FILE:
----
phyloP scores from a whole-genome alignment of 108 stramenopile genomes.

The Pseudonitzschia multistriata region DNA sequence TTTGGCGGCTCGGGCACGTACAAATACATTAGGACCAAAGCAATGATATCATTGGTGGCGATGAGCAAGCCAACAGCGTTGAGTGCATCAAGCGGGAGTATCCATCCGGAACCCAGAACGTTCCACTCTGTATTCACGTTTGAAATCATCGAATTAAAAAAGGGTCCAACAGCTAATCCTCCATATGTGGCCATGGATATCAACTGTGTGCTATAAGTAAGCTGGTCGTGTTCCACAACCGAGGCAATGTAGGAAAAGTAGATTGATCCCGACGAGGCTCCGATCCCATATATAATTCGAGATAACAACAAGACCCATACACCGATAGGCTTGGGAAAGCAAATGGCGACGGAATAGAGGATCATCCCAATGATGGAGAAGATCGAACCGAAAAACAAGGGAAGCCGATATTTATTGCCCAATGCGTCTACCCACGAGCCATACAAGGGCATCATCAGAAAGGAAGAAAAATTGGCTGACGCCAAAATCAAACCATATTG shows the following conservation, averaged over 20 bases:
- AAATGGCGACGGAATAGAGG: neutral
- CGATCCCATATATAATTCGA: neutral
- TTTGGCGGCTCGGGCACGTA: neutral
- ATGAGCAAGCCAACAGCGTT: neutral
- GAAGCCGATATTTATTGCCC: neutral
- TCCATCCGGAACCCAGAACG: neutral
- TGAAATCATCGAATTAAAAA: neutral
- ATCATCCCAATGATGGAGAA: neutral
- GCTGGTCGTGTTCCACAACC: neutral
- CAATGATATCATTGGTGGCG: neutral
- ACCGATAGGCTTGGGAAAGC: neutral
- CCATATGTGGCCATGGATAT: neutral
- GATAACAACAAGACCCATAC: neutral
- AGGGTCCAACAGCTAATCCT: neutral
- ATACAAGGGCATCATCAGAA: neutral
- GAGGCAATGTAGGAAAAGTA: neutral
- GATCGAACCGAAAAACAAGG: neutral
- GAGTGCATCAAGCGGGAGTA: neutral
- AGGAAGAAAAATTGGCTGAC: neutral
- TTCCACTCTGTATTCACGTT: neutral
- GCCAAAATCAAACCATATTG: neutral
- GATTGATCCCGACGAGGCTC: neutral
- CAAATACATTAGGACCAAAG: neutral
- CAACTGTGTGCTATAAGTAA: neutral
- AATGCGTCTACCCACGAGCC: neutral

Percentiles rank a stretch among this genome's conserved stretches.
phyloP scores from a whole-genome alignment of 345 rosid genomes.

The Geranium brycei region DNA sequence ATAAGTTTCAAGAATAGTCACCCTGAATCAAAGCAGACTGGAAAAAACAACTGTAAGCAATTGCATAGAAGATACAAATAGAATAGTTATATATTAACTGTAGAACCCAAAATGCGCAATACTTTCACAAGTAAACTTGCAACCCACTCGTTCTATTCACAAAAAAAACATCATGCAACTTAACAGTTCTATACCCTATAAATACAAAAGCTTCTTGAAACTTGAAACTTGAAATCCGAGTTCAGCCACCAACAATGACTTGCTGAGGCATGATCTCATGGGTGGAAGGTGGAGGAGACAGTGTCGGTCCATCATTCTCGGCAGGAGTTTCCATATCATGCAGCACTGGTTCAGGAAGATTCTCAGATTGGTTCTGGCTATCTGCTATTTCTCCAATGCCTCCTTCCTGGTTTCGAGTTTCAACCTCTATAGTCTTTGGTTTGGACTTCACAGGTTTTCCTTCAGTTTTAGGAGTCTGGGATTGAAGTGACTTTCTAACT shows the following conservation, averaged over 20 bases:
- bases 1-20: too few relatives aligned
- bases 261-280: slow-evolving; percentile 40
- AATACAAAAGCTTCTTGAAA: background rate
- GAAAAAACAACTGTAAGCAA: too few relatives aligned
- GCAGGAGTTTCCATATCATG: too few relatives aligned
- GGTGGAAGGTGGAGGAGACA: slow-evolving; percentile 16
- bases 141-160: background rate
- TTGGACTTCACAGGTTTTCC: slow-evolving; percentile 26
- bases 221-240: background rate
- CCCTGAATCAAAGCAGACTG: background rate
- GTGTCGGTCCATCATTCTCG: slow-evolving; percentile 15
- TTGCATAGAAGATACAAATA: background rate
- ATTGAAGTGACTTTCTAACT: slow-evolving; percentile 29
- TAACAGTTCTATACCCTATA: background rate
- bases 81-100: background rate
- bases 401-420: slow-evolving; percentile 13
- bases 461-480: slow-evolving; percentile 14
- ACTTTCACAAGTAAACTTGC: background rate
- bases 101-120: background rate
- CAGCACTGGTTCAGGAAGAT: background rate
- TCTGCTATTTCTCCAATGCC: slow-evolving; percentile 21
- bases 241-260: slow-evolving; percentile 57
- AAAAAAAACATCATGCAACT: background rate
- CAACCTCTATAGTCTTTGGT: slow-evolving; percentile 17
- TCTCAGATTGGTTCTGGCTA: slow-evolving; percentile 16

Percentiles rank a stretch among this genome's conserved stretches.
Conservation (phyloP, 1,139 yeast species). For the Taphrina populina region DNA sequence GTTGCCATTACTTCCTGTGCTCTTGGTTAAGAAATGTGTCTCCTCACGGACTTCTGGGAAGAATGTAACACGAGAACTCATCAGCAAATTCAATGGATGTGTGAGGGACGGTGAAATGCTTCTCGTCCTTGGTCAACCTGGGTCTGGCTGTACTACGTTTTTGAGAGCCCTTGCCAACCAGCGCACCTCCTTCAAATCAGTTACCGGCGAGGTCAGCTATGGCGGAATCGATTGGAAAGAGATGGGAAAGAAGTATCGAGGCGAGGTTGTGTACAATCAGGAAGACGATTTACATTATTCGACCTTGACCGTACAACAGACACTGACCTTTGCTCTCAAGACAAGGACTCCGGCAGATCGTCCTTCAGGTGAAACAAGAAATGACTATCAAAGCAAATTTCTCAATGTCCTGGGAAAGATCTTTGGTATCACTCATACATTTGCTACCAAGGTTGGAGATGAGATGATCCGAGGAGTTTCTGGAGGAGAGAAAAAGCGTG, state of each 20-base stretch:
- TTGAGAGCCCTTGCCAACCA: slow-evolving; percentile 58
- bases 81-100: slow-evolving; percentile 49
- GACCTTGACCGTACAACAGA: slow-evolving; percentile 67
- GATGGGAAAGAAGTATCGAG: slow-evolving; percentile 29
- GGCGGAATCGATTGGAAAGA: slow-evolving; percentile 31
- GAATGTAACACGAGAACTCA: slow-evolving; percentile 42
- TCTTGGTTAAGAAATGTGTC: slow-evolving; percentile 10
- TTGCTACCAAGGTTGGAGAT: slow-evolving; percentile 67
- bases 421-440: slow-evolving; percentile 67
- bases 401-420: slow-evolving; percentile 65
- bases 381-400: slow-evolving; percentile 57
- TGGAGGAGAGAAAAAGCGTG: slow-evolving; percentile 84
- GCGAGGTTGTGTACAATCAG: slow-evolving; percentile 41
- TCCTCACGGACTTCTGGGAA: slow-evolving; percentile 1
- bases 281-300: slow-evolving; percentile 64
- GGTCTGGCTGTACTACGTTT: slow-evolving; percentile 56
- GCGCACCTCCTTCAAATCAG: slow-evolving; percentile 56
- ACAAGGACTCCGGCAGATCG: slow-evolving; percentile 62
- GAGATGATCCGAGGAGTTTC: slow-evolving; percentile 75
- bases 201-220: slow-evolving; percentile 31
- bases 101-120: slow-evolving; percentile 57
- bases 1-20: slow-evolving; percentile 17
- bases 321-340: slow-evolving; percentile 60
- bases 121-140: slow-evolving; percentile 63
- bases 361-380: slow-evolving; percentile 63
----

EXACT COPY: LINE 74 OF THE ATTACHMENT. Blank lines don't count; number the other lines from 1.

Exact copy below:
- GCGCACCTCCTTCAAATCAG: slow-evolving; percentile 56